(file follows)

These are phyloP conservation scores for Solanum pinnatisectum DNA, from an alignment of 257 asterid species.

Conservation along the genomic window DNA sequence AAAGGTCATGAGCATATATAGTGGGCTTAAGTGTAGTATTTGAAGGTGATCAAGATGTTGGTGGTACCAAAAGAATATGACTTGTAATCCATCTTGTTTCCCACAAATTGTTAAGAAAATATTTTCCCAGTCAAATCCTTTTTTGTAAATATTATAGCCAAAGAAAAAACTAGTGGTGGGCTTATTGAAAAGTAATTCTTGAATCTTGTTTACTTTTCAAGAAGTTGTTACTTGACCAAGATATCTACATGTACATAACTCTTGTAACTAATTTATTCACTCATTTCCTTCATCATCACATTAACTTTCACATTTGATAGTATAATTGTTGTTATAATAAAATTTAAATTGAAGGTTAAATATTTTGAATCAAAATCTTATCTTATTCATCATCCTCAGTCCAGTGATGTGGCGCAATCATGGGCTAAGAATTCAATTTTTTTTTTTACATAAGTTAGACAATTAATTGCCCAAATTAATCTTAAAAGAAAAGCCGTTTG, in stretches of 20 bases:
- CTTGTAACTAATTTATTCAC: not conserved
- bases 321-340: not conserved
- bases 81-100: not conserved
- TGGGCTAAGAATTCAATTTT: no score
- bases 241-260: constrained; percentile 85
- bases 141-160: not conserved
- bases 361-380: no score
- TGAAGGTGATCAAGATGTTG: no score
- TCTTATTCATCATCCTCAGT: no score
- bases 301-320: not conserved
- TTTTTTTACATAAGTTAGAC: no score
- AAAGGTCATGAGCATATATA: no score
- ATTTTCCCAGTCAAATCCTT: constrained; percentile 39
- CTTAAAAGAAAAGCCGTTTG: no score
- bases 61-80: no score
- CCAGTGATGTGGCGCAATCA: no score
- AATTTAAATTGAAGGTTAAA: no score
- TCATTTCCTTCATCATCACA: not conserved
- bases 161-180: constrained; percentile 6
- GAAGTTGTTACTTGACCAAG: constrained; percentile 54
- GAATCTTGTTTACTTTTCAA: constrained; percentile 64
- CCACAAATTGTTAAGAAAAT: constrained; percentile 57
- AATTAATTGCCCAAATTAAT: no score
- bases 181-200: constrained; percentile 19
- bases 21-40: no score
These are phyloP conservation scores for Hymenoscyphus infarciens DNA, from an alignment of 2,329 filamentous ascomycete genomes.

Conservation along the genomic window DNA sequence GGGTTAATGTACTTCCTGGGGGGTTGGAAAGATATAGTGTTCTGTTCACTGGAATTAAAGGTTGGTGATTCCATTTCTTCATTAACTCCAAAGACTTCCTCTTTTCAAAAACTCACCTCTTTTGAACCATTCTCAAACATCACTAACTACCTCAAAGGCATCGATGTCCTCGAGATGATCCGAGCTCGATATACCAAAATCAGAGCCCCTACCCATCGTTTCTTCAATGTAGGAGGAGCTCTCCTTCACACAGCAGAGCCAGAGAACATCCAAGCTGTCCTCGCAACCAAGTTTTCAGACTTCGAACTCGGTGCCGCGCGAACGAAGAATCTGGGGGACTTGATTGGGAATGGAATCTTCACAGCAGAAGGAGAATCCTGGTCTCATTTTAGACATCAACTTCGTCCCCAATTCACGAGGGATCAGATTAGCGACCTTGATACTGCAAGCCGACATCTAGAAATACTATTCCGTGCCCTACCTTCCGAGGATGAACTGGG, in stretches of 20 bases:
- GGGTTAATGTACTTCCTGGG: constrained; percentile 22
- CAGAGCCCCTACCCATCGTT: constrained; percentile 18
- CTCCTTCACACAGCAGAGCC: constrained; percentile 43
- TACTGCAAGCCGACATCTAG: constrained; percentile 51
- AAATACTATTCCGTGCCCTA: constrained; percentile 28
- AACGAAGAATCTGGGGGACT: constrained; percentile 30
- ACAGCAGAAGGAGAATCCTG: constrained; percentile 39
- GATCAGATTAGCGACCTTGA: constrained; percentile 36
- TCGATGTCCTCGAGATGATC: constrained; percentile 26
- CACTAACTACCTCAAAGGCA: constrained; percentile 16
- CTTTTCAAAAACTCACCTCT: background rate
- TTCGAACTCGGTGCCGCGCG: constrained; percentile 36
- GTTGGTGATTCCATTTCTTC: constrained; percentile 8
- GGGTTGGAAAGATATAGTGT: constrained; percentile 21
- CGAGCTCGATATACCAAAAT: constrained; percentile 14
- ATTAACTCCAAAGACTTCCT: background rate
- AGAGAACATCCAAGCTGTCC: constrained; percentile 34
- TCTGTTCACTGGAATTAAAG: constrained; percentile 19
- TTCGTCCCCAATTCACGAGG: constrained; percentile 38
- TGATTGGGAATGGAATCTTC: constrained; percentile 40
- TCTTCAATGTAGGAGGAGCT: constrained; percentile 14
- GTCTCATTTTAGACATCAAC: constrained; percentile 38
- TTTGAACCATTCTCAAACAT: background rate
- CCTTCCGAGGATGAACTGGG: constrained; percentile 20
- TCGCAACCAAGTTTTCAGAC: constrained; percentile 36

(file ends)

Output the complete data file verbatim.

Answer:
These are phyloP conservation scores for Solanum pinnatisectum DNA, from an alignment of 257 asterid species.

Conservation along the genomic window DNA sequence AAAGGTCATGAGCATATATAGTGGGCTTAAGTGTAGTATTTGAAGGTGATCAAGATGTTGGTGGTACCAAAAGAATATGACTTGTAATCCATCTTGTTTCCCACAAATTGTTAAGAAAATATTTTCCCAGTCAAATCCTTTTTTGTAAATATTATAGCCAAAGAAAAAACTAGTGGTGGGCTTATTGAAAAGTAATTCTTGAATCTTGTTTACTTTTCAAGAAGTTGTTACTTGACCAAGATATCTACATGTACATAACTCTTGTAACTAATTTATTCACTCATTTCCTTCATCATCACATTAACTTTCACATTTGATAGTATAATTGTTGTTATAATAAAATTTAAATTGAAGGTTAAATATTTTGAATCAAAATCTTATCTTATTCATCATCCTCAGTCCAGTGATGTGGCGCAATCATGGGCTAAGAATTCAATTTTTTTTTTTACATAAGTTAGACAATTAATTGCCCAAATTAATCTTAAAAGAAAAGCCGTTTG, in stretches of 20 bases:
- CTTGTAACTAATTTATTCAC: not conserved
- bases 321-340: not conserved
- bases 81-100: not conserved
- TGGGCTAAGAATTCAATTTT: no score
- bases 241-260: constrained; percentile 85
- bases 141-160: not conserved
- bases 361-380: no score
- TGAAGGTGATCAAGATGTTG: no score
- TCTTATTCATCATCCTCAGT: no score
- bases 301-320: not conserved
- TTTTTTTACATAAGTTAGAC: no score
- AAAGGTCATGAGCATATATA: no score
- ATTTTCCCAGTCAAATCCTT: constrained; percentile 39
- CTTAAAAGAAAAGCCGTTTG: no score
- bases 61-80: no score
- CCAGTGATGTGGCGCAATCA: no score
- AATTTAAATTGAAGGTTAAA: no score
- TCATTTCCTTCATCATCACA: not conserved
- bases 161-180: constrained; percentile 6
- GAAGTTGTTACTTGACCAAG: constrained; percentile 54
- GAATCTTGTTTACTTTTCAA: constrained; percentile 64
- CCACAAATTGTTAAGAAAAT: constrained; percentile 57
- AATTAATTGCCCAAATTAAT: no score
- bases 181-200: constrained; percentile 19
- bases 21-40: no score
These are phyloP conservation scores for Hymenoscyphus infarciens DNA, from an alignment of 2,329 filamentous ascomycete genomes.

Conservation along the genomic window DNA sequence GGGTTAATGTACTTCCTGGGGGGTTGGAAAGATATAGTGTTCTGTTCACTGGAATTAAAGGTTGGTGATTCCATTTCTTCATTAACTCCAAAGACTTCCTCTTTTCAAAAACTCACCTCTTTTGAACCATTCTCAAACATCACTAACTACCTCAAAGGCATCGATGTCCTCGAGATGATCCGAGCTCGATATACCAAAATCAGAGCCCCTACCCATCGTTTCTTCAATGTAGGAGGAGCTCTCCTTCACACAGCAGAGCCAGAGAACATCCAAGCTGTCCTCGCAACCAAGTTTTCAGACTTCGAACTCGGTGCCGCGCGAACGAAGAATCTGGGGGACTTGATTGGGAATGGAATCTTCACAGCAGAAGGAGAATCCTGGTCTCATTTTAGACATCAACTTCGTCCCCAATTCACGAGGGATCAGATTAGCGACCTTGATACTGCAAGCCGACATCTAGAAATACTATTCCGTGCCCTACCTTCCGAGGATGAACTGGG, in stretches of 20 bases:
- GGGTTAATGTACTTCCTGGG: constrained; percentile 22
- CAGAGCCCCTACCCATCGTT: constrained; percentile 18
- CTCCTTCACACAGCAGAGCC: constrained; percentile 43
- TACTGCAAGCCGACATCTAG: constrained; percentile 51
- AAATACTATTCCGTGCCCTA: constrained; percentile 28
- AACGAAGAATCTGGGGGACT: constrained; percentile 30
- ACAGCAGAAGGAGAATCCTG: constrained; percentile 39
- GATCAGATTAGCGACCTTGA: constrained; percentile 36
- TCGATGTCCTCGAGATGATC: constrained; percentile 26
- CACTAACTACCTCAAAGGCA: constrained; percentile 16
- CTTTTCAAAAACTCACCTCT: background rate
- TTCGAACTCGGTGCCGCGCG: constrained; percentile 36
- GTTGGTGATTCCATTTCTTC: constrained; percentile 8
- GGGTTGGAAAGATATAGTGT: constrained; percentile 21
- CGAGCTCGATATACCAAAAT: constrained; percentile 14
- ATTAACTCCAAAGACTTCCT: background rate
- AGAGAACATCCAAGCTGTCC: constrained; percentile 34
- TCTGTTCACTGGAATTAAAG: constrained; percentile 19
- TTCGTCCCCAATTCACGAGG: constrained; percentile 38
- TGATTGGGAATGGAATCTTC: constrained; percentile 40
- TCTTCAATGTAGGAGGAGCT: constrained; percentile 14
- GTCTCATTTTAGACATCAAC: constrained; percentile 38
- TTTGAACCATTCTCAAACAT: background rate
- CCTTCCGAGGATGAACTGGG: constrained; percentile 20
- TCGCAACCAAGTTTTCAGAC: constrained; percentile 36